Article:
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DIY Straight Razor Strop - Information Needed

Hello to all! :001_smile

I am about to start shaving with a straight razor, and while I was looking for a strop, a friend of mine offered me to make me one.
He and his father have a place and they have some experience in working with leather and making belts etc.

So, I would like to go for a two-sided strop; one side leather, the other canvas.

I would really appreciate some thoughts/input on:
1. The type of leather that I should tell him to source. Moreover, the treatment that the leather should have, and its dimensions.
2. The type of canvas that is needed.
3. Anything else that must be taken care of, if any.

Thank you in advance for your help. :001_smile
 
Canvas is not needed. It does exactly NOTHING that stropping on leather alone can't do. But if you insist, then genuine Irish linen canvas is the read deal. I don't use any fabric component. In strops that I have bought, I remove it and toss it. Strops that I make don't have it even though I have a lot of used firehose and one complete new 75' hose that I bought mostly just for making strops.

The hardest part to source is the D rings. A saddle shop can probably hook you up. You will spend hours and hours trying to find large enough D rings online for a decent price. Since you are making just one strop though, cost isn't really an issue. So two 3" D rings and 6 3/8" chicago screws, maybe 1/2" too, in case your leather is too thick. You want three at each end so you can later adjust the hole sizes to correct cupping.

For leather, veg tanned cowhide of good quality will work fine. Weight should be about 8oz for a looser and more supple strop, 10oz if you like a stiffer strop. Surface must be free of wrinkles, creases, or scars. Start with a piece 3" wide. You will lose a small amount trimming the edges straight. Just under 3" is the ideal width. Horse butt is better than cowhide, so many say. The finest strops are made from Cordovan horse shell. Shell is a very special type of leather and Cordovan shell is even more special, and very expensive. For length, you need a foot longer than what you want the stroppable length to be, for your bolster pieces, or end caps. Those are the pieces that are folded through the D ring and over the end of the strop body.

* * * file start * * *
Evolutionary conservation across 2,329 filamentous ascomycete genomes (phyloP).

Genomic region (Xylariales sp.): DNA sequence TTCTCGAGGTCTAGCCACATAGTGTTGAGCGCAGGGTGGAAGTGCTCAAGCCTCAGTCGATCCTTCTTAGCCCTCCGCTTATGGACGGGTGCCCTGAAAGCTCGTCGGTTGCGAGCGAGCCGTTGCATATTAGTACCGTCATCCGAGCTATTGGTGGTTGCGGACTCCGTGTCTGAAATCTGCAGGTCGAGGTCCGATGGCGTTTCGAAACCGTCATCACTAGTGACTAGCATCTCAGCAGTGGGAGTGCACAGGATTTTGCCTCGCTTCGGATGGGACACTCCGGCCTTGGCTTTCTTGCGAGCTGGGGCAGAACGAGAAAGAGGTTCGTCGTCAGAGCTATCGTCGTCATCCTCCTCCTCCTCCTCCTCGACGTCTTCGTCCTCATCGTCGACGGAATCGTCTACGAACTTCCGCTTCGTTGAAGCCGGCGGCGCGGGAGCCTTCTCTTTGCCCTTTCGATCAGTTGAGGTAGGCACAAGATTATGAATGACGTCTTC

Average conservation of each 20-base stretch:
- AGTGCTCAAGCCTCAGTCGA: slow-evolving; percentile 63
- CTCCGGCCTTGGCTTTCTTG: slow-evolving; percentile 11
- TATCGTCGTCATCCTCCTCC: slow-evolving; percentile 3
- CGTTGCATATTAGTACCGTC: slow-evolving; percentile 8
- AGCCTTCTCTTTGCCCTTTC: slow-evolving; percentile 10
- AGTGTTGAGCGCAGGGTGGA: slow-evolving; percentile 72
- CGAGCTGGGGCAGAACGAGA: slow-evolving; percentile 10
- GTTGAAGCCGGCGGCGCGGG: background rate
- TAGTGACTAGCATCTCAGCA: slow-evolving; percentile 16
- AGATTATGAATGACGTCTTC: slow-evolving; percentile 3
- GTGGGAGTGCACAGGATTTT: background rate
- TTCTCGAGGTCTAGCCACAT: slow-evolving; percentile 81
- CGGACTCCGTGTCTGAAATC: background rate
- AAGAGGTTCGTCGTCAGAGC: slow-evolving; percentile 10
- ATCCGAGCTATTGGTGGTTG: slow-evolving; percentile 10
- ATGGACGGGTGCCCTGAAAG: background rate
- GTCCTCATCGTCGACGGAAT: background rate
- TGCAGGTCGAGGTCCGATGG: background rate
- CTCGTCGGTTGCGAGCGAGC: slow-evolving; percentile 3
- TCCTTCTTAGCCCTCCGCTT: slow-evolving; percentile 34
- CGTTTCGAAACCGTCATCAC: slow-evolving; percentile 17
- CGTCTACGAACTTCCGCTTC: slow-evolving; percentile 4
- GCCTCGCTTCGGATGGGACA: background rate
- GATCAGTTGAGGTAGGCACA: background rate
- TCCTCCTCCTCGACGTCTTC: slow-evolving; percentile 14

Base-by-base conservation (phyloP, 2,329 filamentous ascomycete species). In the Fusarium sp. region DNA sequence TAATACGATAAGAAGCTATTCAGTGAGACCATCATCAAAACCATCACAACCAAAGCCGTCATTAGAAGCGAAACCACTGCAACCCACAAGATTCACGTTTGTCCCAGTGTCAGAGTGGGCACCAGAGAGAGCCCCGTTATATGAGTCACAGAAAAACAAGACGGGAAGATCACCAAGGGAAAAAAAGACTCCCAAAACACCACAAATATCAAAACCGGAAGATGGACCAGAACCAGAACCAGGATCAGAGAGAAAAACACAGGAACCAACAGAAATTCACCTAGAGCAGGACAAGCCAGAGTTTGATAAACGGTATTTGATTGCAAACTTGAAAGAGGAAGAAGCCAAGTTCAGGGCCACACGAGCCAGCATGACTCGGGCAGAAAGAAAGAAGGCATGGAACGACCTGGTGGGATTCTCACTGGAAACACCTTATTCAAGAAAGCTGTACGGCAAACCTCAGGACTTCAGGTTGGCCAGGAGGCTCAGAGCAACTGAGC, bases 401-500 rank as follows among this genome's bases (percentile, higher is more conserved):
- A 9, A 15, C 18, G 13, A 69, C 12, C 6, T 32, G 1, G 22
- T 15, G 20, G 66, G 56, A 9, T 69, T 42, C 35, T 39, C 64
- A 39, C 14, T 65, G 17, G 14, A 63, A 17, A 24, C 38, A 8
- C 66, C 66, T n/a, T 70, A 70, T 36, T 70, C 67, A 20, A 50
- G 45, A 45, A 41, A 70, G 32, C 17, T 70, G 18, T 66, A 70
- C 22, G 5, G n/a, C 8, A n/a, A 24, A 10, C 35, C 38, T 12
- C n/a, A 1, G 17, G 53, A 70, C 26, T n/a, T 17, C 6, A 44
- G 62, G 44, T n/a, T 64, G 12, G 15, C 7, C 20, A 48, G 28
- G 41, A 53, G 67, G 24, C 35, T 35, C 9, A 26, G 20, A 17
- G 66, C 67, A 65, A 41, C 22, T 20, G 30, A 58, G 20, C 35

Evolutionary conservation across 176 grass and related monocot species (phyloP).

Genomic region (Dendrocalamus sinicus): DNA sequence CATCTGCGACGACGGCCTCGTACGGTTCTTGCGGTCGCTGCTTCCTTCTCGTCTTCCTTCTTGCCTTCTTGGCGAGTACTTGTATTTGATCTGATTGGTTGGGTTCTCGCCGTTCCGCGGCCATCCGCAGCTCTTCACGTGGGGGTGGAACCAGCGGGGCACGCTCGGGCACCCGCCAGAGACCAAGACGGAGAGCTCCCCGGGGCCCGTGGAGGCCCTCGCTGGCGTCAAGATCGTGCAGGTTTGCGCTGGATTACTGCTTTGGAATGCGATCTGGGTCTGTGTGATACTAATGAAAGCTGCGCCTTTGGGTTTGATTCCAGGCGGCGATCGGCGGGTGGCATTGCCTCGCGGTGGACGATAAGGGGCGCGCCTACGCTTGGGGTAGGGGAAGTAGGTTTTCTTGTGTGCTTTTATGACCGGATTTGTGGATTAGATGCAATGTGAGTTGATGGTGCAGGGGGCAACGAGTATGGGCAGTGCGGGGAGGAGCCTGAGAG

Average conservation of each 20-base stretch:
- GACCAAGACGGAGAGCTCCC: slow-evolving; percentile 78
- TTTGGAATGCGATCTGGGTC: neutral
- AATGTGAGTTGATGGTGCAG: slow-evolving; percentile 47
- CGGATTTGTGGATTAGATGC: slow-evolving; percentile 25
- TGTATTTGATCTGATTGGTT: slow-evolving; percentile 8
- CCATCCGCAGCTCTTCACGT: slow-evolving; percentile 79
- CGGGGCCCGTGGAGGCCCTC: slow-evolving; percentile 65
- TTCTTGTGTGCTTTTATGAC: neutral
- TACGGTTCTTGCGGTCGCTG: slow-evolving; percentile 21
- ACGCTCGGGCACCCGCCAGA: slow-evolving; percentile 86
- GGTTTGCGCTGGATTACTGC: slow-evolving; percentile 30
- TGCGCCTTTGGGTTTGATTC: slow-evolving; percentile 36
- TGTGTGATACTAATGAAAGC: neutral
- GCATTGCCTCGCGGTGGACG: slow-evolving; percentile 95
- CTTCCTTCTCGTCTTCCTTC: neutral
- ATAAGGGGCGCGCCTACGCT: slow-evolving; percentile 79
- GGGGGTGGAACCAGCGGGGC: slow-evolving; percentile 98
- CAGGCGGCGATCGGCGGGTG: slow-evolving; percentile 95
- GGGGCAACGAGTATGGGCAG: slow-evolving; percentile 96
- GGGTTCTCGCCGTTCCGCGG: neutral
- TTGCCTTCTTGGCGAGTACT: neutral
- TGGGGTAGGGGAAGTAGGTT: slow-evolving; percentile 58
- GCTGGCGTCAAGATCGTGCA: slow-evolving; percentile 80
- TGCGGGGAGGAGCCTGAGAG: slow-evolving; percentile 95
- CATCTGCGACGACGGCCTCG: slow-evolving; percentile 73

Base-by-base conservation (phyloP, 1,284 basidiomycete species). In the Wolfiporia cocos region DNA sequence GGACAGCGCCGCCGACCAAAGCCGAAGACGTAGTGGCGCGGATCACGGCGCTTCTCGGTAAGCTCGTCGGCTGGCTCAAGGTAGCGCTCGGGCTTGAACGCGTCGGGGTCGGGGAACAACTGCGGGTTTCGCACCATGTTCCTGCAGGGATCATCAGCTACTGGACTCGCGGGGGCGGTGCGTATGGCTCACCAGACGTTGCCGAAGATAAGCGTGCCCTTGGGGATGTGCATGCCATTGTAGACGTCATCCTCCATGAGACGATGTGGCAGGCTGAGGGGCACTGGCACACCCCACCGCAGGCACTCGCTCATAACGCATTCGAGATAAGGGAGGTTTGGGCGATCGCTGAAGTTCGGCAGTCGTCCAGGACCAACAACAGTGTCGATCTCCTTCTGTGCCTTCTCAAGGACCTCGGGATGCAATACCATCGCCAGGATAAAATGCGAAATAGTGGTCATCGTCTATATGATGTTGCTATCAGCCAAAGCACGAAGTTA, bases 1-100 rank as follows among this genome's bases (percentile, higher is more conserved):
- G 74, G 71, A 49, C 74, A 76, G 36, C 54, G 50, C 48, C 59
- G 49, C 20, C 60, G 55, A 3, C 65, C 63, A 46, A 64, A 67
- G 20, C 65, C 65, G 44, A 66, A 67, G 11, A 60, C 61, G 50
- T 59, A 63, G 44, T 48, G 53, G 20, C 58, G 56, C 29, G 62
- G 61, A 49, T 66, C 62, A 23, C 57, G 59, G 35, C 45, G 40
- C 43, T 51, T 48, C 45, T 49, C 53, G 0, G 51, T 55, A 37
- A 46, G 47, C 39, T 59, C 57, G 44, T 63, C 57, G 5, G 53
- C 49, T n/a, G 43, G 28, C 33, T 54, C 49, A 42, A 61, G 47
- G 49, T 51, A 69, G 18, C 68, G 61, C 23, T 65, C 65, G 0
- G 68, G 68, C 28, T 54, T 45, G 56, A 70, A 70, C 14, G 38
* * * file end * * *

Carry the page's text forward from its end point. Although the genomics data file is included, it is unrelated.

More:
Good leather really doesn't need any treatment to make a basic strop. If you don't know how, if you are just guessing or just want to DO something, then skip it. Better to not do anything than do the wrong thing or too much of what would otherwise be a right thing. Most strop makers have their own secret private brew for preconditioning leather for a strop, and their own treatment process. If the leather is good, you can get by just fine with just lots of vigorous hand rubbing. Pull the finished strop tight and rub with the palm of your hand for a couple of minutes every day. The first time you do this, you could apply a few drops of Neatsfoot Oil to your hand, or just barely moisten your hand with some beef tallow. Until you know better, don't do this more than once or twice a year. If you never do it, you honestly probably won't know the difference. If you do it too much, it is very difficult to undo it. You can't over-rub your strop, but you definitely can over-oil it.

Generally for cowhide, veg tanning is superior. Don't bother with chrome tanned leather. Some shavers like Latigo, which is sort of a hybrid veg and oil tanning process. My own preferences run against Latigo but I have ran across Latigo strops that seemed quite agreeable to me, and leather that I couldn't help thinking would make a nice strop.